Submit completed application to REGISTRAR@KING.EDU.
Note: Books for the classes can be purchased at books.king.edu or most online book retailers.
This course explores current research and case studies of serial killers and mass murders. Topics of discussion will include profiling, behavioral case studies, typologies, the history of these phenomena, and our culture’s fascination with this behavior.
An examination of representative Victorian novels, considered in the light of their literary and cultural significance.
A survey of the history of western art through investigation of the architecture, painting, and sculpture from the Paleolithic Age through the Renaissance.
This class covers American history from the Seven Years War to the conclusion of the War of 1812. Major topics include the causes of the American Revolution, the successful American war effort, the creation of the Constitution, the tumultuous politics of the Early Republic, and transformations regarding slavery, Native American relations, and the status of women.
An in-depth historical exploration of Christianity’s primary text.
A study of philosophical and religious theories of ethics and of their application to selected problems.
An exploration of the basic tools, techniques, and aesthetics of digital photography help students learn to see photographically an emphasis on the creative use of camera controls, exposure, digital imaging software, and basic output techniques.
This two-course sequence examines political thought from the Greeks to the 20th century, including prominent thinkers such as Aristotle, Machiavelli, and Locke.
An introductory survey of the major areas of current psychology such as the scientific method, the biological bases for behavior, sensation and perception, consciousness, learning, memory, language and thought, motivation and emotion, life-span development, personality, stress and coping, psychological disorders, psychotherapy, and social behavior. Emphasis on the methods of obtaining reliable knowledge of human behavior and cross-cultural perspectives on that research and theory.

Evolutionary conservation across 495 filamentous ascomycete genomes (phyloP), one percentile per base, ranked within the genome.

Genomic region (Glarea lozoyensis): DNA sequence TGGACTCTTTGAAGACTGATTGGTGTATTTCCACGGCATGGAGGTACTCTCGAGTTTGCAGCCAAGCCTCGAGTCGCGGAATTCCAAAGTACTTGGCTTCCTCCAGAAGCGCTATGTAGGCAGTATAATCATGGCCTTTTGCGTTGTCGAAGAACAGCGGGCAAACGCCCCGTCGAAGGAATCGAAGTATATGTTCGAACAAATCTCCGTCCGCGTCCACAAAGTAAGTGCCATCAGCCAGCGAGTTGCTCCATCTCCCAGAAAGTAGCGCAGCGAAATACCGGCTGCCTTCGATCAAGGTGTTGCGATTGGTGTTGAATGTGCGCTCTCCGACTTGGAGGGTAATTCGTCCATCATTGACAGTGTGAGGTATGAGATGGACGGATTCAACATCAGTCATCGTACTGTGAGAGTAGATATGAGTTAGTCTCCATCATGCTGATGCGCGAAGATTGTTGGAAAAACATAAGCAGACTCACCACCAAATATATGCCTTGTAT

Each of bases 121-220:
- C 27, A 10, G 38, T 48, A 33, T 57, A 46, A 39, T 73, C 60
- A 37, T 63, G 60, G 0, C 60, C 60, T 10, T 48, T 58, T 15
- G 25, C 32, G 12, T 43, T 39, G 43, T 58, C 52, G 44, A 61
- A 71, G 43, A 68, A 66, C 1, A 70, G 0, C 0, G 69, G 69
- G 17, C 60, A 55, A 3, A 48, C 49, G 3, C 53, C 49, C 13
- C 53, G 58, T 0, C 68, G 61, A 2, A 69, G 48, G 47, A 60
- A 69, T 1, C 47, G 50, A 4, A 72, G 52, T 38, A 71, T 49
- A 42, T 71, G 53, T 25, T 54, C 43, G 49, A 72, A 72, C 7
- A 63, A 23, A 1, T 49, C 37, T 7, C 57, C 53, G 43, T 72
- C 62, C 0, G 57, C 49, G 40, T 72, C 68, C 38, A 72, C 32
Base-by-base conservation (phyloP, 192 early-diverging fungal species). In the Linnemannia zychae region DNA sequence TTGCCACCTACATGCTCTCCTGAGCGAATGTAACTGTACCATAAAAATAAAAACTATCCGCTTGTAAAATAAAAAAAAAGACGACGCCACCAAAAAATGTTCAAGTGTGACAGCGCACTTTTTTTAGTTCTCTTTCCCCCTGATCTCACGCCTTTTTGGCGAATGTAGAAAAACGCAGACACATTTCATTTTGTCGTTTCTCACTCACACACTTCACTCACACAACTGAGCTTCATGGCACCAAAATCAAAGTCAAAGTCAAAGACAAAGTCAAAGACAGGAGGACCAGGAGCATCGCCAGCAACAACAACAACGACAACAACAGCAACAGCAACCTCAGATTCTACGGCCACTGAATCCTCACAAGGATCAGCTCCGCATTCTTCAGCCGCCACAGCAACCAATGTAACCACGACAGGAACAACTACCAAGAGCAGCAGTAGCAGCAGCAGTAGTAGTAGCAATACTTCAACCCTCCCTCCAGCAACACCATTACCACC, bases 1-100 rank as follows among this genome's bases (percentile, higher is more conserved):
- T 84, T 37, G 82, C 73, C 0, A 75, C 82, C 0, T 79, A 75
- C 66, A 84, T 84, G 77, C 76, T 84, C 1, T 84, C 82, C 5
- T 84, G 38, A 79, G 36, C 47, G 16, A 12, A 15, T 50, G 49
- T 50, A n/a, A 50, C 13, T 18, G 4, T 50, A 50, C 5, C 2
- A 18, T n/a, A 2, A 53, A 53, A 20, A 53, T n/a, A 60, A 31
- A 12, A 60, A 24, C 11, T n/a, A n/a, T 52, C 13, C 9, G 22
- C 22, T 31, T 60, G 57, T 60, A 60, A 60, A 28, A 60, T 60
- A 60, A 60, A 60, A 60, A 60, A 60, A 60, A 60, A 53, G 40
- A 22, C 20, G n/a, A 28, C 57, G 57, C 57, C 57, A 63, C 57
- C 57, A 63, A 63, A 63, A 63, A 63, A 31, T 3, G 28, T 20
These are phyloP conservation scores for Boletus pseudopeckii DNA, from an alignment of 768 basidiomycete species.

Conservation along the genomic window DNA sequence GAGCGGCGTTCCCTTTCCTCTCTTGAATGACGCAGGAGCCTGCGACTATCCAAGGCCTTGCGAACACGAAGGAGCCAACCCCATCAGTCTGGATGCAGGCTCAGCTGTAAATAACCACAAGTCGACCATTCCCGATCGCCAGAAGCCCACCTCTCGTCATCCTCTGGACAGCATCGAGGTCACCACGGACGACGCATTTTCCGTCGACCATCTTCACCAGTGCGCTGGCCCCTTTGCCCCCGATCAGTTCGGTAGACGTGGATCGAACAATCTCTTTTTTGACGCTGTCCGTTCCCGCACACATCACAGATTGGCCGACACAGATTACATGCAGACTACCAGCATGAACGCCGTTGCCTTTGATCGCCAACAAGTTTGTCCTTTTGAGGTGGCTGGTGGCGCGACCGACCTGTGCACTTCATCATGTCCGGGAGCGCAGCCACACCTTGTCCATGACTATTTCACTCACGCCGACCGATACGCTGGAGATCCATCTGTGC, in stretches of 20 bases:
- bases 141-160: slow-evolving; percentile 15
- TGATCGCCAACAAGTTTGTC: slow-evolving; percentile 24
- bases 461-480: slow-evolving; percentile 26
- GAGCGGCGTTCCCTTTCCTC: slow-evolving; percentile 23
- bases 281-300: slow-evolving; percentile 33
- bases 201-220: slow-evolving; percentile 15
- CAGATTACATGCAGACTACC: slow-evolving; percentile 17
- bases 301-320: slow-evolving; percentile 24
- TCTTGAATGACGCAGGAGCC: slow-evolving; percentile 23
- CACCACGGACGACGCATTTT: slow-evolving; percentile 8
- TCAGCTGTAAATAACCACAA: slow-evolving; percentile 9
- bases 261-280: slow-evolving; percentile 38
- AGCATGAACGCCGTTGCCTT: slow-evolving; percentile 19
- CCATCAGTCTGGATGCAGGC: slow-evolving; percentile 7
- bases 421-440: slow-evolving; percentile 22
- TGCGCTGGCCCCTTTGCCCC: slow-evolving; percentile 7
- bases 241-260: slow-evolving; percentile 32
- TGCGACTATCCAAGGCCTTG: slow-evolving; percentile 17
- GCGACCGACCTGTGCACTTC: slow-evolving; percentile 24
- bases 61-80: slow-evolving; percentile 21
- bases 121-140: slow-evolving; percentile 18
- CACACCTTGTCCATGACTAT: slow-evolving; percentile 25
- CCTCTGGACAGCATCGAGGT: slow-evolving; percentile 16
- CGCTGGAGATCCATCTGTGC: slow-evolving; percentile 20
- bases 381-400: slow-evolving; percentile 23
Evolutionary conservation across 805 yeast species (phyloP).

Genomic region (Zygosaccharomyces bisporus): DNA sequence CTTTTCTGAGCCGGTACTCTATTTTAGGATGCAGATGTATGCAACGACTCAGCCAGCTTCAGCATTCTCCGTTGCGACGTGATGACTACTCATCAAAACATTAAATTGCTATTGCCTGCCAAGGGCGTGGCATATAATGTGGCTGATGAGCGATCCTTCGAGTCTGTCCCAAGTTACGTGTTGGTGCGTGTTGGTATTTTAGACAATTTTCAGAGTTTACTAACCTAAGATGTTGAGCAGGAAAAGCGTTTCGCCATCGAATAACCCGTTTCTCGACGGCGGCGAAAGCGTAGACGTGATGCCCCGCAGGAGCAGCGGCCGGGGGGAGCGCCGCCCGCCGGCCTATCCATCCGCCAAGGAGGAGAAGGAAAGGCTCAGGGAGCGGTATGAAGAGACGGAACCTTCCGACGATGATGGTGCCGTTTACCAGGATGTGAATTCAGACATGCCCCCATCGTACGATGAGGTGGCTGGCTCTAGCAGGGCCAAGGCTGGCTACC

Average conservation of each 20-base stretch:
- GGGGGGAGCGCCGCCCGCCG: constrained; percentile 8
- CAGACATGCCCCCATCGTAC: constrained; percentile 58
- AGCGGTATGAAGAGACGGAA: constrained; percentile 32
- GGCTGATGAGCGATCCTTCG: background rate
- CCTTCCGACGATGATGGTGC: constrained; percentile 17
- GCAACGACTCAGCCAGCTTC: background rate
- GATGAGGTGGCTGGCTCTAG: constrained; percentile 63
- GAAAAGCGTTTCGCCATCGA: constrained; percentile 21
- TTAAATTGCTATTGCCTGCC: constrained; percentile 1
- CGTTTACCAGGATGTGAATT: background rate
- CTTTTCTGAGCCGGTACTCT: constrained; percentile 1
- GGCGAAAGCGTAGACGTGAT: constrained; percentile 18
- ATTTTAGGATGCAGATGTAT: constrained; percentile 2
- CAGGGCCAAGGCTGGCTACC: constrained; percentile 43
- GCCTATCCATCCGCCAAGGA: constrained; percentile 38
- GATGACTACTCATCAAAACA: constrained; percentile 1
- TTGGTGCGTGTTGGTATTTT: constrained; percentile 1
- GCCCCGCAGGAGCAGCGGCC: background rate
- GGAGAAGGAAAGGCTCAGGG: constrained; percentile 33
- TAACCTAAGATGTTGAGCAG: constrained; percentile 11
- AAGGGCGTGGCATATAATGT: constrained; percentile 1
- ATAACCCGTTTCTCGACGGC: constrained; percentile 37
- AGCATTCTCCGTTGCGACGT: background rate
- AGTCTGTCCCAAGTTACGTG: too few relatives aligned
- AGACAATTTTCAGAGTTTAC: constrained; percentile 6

An analysis of the ways in which the social environment influences thought, affect, and behavior. Topics covered include how we perceive our social world and the causes of events, stereotyping and prejudice, attitude formation and change, group processes, close relationships, self-concept and self-esteem. Emphasis is on the use of both theory and research to understand the social influences on why we think, feel, and behave the way we do.
A study of the growth and development of the individual from conception to death, with emphasis on the multidimensional nature of development (physical, cognitive, emotional, and social), paying special attention to diversity in individual life paths and the multiple interacting contextual influences on development (biological, psychological, social, community, societal, cultural, and historical).
A general survey of Christian thought and practice utilizing both the biblical text and human witness.
This course is an exploration of historical and contemporary understandings of death and dying, with special attention on how religious values and cultural frameworks shape experiences of dying, death, and bereavement, and how the inevitability of death encourages intentional and meaningful living. Topics may include attitudes about death and dying, the funeral industry, suicide, euthanasia, hospice and palliative care, near death experiences, what constitutes a “good death,” and the grieving process.
This course surveys the development of theatre from its ritualistic beginnings through the Renaissance, with specific attention given to theatrical elements of audience, actor, stage scenery, theatre architecture, literature, and the relation of each to the social and intellectual environment of each style period.